While thoughts of rum often run imaginations to the Caribbean, the truth is the rum of Central America is among the best in the world. Global favorites include those varieties from Nicaragua (Flor de Caña), Belize (One Barrel), and Guatemala (Ron Zacapa). Let’s take a trip across America and discover why the select rums of Central America are so highly thought of around the world.

Central American Rums

Nearly all rum is produced from sugar cane – more specifically molasses, a byproduct of sugar production. Sweet, sticky molasses is fermented and then distilled into the spirit known as rum. The rums of Central America are backed by tradition and quality allowing them to rival world famous Caribbean rums.

Central America’s rum history offers up tales of intrigue that rival those of the Caribbean. The favorite rum of Nicaragua, Flor de Caña, dates back to 1890 and Panama’s distilleries go back multiple generation to the early 20th century. Each distillery boasts not only years of tradition but style and substance that set their rum apart from the crowd.


Guatemala rum is uniquely distilled from sugar cane syrup with the promise of aging “in the clouds” at 7,500 feet above sea level. This cooler aging climate and the cane syrup produces a sweet, light rum that is well-liked in the global marketplace. Many Guatemalan rums are aged using the process known as Solera. Solera is also used for wines, beers, vinegars, and brandies, and utilizes a fractional blending method creating a smooth finished product promising like quality and style in every bottle. While Ron Zacapa Centenario is considered the premier rum of Guatemala, Botran is running a close second. Made by the same distillery, Botran is made from the first sugar cane harvest of the year, giving it a unique flavor profile.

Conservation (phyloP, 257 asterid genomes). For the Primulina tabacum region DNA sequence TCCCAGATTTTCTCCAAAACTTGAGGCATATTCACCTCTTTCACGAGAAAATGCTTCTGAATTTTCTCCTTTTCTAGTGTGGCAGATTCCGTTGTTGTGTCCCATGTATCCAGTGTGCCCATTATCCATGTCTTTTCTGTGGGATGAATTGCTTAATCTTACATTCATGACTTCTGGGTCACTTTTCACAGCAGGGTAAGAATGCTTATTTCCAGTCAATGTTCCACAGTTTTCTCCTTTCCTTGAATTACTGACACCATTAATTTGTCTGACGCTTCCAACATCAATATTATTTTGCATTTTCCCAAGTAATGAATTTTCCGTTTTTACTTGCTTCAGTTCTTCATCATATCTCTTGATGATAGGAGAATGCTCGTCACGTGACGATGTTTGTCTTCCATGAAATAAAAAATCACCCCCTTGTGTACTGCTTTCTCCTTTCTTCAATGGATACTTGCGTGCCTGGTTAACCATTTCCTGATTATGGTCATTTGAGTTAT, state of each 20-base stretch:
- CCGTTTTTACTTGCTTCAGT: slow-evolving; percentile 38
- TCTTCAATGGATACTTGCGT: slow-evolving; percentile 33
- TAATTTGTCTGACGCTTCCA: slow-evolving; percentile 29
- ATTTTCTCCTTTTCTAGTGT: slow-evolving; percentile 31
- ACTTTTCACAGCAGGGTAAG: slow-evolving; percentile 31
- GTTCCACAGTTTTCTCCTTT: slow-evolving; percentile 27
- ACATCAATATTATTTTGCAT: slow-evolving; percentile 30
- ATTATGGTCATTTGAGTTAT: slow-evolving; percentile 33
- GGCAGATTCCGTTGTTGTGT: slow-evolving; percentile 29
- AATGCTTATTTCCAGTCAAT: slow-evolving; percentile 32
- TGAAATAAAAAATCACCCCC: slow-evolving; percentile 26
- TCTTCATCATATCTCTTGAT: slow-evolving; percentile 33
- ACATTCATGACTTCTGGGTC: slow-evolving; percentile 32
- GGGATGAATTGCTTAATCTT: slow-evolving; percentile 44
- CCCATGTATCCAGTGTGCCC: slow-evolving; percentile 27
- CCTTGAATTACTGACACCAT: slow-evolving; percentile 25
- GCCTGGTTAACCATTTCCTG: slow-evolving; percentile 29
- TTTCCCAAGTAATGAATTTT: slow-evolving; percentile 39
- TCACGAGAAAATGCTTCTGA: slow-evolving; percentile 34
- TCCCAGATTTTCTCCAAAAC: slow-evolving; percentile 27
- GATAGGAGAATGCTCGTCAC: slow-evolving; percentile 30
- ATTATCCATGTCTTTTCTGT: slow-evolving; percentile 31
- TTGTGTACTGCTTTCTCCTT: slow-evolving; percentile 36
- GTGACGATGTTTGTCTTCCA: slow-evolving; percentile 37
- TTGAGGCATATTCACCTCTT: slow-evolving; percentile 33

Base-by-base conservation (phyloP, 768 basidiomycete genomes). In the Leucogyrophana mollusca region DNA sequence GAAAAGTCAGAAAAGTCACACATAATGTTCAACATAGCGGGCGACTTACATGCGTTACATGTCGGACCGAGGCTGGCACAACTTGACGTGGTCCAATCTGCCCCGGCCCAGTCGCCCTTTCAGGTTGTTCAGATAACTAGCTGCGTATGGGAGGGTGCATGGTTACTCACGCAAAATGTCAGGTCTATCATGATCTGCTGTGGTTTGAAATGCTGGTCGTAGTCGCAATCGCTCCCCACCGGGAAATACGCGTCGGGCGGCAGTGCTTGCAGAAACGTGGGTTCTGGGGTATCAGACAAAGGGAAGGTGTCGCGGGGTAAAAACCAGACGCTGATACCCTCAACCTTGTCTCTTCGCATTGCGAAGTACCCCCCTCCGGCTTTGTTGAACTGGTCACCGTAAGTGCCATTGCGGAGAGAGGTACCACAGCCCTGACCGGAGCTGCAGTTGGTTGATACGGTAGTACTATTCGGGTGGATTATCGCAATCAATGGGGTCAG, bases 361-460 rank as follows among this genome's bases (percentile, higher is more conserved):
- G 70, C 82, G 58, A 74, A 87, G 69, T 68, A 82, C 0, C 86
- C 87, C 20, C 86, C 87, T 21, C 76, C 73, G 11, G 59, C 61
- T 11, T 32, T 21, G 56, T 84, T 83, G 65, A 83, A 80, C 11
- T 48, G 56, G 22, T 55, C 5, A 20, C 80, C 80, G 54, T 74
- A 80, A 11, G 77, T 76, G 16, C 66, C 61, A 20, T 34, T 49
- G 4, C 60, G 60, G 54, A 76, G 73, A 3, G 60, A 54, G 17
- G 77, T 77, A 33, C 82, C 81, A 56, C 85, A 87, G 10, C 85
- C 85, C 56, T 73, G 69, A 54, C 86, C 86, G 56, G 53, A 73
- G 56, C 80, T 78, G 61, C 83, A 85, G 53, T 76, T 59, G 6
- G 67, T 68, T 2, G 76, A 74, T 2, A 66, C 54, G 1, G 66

Nicaragua’s famous rum, Flor de Caña, is also slow aged “in the clouds.” This high altitude, slow aging process produces smooth, dry rum which has won many awards over the last twenty years. Flor de Caña offers an intense flavor that is complex and delivers an intense 40 percent alcohol level. Intended to be enjoyed neat, the classic caramel, toffee, and vanilla shine through as do the deeper nutty, chocolate, or clove flavors unique to this rum.

Costa Rica

Ron Centenario of Costa Rica is one of the richest, smoothest rums produced in the world today. Boasting 35 percent alcohol, Ron Centenario is not overwhelming but full flavored with a warm caramel nature. It is produced from Costa Rican molasses and Solara aged in American white oak barrels for a minimum of five years. The younger versions are the sweetest, while the older versions grow more complex with age.


Panama’s Ron Abuelo began production in 1936 with the family of Don José Varela Blanco. After Don José opening his sugar mill in 1908, one of his sons suggested the opening of a distillery to begin rum production from the sugar cane juice. Though production has since been modernized, Ron Abuelo is still distilled from virgin sugar cane honey which produces some of the world’s finest rum. The younger versions are inexpensive and ideal for mixing, while the 30-year aged blend promises smooth, unique flavors when enjoyed neat.


One Barrel rum, Belize’s contribution to the world of exceptional rum, features hints of molasses lingering amid tobacco and coffee notes. With tropical aromas One Barrel is balanced and smooth yet slightly sweet and dry, a perfect sip neat or on the rocks.

While most of these outstanding rums can be found around the world, the best place to try them is while enjoying your adventure in their Central American home countries. As a bonus, Central American rums are world class, taste delightful, and are quite reasonably priced.